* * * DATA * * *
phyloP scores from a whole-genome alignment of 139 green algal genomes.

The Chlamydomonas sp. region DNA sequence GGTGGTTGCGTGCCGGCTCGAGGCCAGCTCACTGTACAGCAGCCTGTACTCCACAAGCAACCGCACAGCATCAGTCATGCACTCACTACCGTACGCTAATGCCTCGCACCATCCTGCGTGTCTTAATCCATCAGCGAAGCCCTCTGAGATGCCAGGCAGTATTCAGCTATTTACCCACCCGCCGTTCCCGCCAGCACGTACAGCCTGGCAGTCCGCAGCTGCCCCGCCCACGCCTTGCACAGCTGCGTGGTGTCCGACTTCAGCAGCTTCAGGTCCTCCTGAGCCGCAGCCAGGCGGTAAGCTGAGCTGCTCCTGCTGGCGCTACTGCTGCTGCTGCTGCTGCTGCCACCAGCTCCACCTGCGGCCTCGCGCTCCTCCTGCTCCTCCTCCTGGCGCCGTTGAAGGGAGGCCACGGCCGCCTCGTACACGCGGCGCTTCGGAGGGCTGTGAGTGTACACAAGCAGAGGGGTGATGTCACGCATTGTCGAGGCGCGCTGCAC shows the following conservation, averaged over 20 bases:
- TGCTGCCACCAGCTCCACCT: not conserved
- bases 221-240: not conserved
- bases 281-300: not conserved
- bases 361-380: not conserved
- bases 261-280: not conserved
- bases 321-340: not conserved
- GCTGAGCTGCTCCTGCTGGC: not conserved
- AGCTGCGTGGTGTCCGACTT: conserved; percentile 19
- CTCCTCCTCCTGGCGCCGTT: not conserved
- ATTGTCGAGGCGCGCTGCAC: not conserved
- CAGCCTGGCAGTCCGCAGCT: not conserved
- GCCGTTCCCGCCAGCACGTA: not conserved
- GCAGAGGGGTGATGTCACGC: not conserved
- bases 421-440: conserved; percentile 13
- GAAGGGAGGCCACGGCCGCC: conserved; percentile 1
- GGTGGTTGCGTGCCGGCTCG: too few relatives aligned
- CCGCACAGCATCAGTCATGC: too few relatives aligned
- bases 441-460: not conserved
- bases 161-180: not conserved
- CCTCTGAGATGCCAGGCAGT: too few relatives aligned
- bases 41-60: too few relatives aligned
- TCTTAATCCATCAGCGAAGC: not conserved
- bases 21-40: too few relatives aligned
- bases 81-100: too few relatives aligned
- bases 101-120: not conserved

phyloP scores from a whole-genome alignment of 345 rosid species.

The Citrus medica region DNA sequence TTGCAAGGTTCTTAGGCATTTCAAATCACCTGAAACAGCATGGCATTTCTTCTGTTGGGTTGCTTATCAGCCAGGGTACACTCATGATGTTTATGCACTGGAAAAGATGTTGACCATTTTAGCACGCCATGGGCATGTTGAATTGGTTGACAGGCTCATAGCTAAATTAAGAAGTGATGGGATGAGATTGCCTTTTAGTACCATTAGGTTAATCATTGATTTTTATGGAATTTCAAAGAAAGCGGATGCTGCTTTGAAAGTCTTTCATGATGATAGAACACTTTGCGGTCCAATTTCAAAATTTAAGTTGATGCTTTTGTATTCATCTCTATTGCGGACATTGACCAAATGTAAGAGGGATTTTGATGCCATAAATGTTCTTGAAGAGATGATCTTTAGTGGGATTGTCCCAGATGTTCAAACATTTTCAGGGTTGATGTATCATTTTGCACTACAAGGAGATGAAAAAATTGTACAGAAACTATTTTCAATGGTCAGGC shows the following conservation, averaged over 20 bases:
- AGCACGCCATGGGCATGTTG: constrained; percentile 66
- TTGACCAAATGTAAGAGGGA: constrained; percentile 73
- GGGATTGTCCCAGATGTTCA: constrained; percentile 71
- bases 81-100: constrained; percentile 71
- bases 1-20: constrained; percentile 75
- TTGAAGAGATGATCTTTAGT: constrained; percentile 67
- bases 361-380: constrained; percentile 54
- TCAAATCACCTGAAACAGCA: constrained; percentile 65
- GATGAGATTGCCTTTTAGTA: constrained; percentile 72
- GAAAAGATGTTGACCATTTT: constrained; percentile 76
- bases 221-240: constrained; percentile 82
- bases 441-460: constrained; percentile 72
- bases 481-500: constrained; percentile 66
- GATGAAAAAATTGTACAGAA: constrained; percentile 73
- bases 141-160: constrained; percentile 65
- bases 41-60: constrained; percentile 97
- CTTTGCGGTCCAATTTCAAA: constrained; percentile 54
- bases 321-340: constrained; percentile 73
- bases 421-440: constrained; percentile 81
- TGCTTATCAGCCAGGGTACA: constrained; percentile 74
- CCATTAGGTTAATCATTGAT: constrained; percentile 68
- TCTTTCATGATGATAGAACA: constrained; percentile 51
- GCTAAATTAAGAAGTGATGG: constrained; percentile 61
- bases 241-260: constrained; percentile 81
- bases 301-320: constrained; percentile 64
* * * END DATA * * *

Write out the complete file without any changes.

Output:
phyloP scores from a whole-genome alignment of 139 green algal genomes.

The Chlamydomonas sp. region DNA sequence GGTGGTTGCGTGCCGGCTCGAGGCCAGCTCACTGTACAGCAGCCTGTACTCCACAAGCAACCGCACAGCATCAGTCATGCACTCACTACCGTACGCTAATGCCTCGCACCATCCTGCGTGTCTTAATCCATCAGCGAAGCCCTCTGAGATGCCAGGCAGTATTCAGCTATTTACCCACCCGCCGTTCCCGCCAGCACGTACAGCCTGGCAGTCCGCAGCTGCCCCGCCCACGCCTTGCACAGCTGCGTGGTGTCCGACTTCAGCAGCTTCAGGTCCTCCTGAGCCGCAGCCAGGCGGTAAGCTGAGCTGCTCCTGCTGGCGCTACTGCTGCTGCTGCTGCTGCTGCCACCAGCTCCACCTGCGGCCTCGCGCTCCTCCTGCTCCTCCTCCTGGCGCCGTTGAAGGGAGGCCACGGCCGCCTCGTACACGCGGCGCTTCGGAGGGCTGTGAGTGTACACAAGCAGAGGGGTGATGTCACGCATTGTCGAGGCGCGCTGCAC shows the following conservation, averaged over 20 bases:
- TGCTGCCACCAGCTCCACCT: not conserved
- bases 221-240: not conserved
- bases 281-300: not conserved
- bases 361-380: not conserved
- bases 261-280: not conserved
- bases 321-340: not conserved
- GCTGAGCTGCTCCTGCTGGC: not conserved
- AGCTGCGTGGTGTCCGACTT: conserved; percentile 19
- CTCCTCCTCCTGGCGCCGTT: not conserved
- ATTGTCGAGGCGCGCTGCAC: not conserved
- CAGCCTGGCAGTCCGCAGCT: not conserved
- GCCGTTCCCGCCAGCACGTA: not conserved
- GCAGAGGGGTGATGTCACGC: not conserved
- bases 421-440: conserved; percentile 13
- GAAGGGAGGCCACGGCCGCC: conserved; percentile 1
- GGTGGTTGCGTGCCGGCTCG: too few relatives aligned
- CCGCACAGCATCAGTCATGC: too few relatives aligned
- bases 441-460: not conserved
- bases 161-180: not conserved
- CCTCTGAGATGCCAGGCAGT: too few relatives aligned
- bases 41-60: too few relatives aligned
- TCTTAATCCATCAGCGAAGC: not conserved
- bases 21-40: too few relatives aligned
- bases 81-100: too few relatives aligned
- bases 101-120: not conserved

phyloP scores from a whole-genome alignment of 345 rosid species.

The Citrus medica region DNA sequence TTGCAAGGTTCTTAGGCATTTCAAATCACCTGAAACAGCATGGCATTTCTTCTGTTGGGTTGCTTATCAGCCAGGGTACACTCATGATGTTTATGCACTGGAAAAGATGTTGACCATTTTAGCACGCCATGGGCATGTTGAATTGGTTGACAGGCTCATAGCTAAATTAAGAAGTGATGGGATGAGATTGCCTTTTAGTACCATTAGGTTAATCATTGATTTTTATGGAATTTCAAAGAAAGCGGATGCTGCTTTGAAAGTCTTTCATGATGATAGAACACTTTGCGGTCCAATTTCAAAATTTAAGTTGATGCTTTTGTATTCATCTCTATTGCGGACATTGACCAAATGTAAGAGGGATTTTGATGCCATAAATGTTCTTGAAGAGATGATCTTTAGTGGGATTGTCCCAGATGTTCAAACATTTTCAGGGTTGATGTATCATTTTGCACTACAAGGAGATGAAAAAATTGTACAGAAACTATTTTCAATGGTCAGGC shows the following conservation, averaged over 20 bases:
- AGCACGCCATGGGCATGTTG: constrained; percentile 66
- TTGACCAAATGTAAGAGGGA: constrained; percentile 73
- GGGATTGTCCCAGATGTTCA: constrained; percentile 71
- bases 81-100: constrained; percentile 71
- bases 1-20: constrained; percentile 75
- TTGAAGAGATGATCTTTAGT: constrained; percentile 67
- bases 361-380: constrained; percentile 54
- TCAAATCACCTGAAACAGCA: constrained; percentile 65
- GATGAGATTGCCTTTTAGTA: constrained; percentile 72
- GAAAAGATGTTGACCATTTT: constrained; percentile 76
- bases 221-240: constrained; percentile 82
- bases 441-460: constrained; percentile 72
- bases 481-500: constrained; percentile 66
- GATGAAAAAATTGTACAGAA: constrained; percentile 73
- bases 141-160: constrained; percentile 65
- bases 41-60: constrained; percentile 97
- CTTTGCGGTCCAATTTCAAA: constrained; percentile 54
- bases 321-340: constrained; percentile 73
- bases 421-440: constrained; percentile 81
- TGCTTATCAGCCAGGGTACA: constrained; percentile 74
- CCATTAGGTTAATCATTGAT: constrained; percentile 68
- TCTTTCATGATGATAGAACA: constrained; percentile 51
- GCTAAATTAAGAAGTGATGG: constrained; percentile 61
- bases 241-260: constrained; percentile 81
- bases 301-320: constrained; percentile 64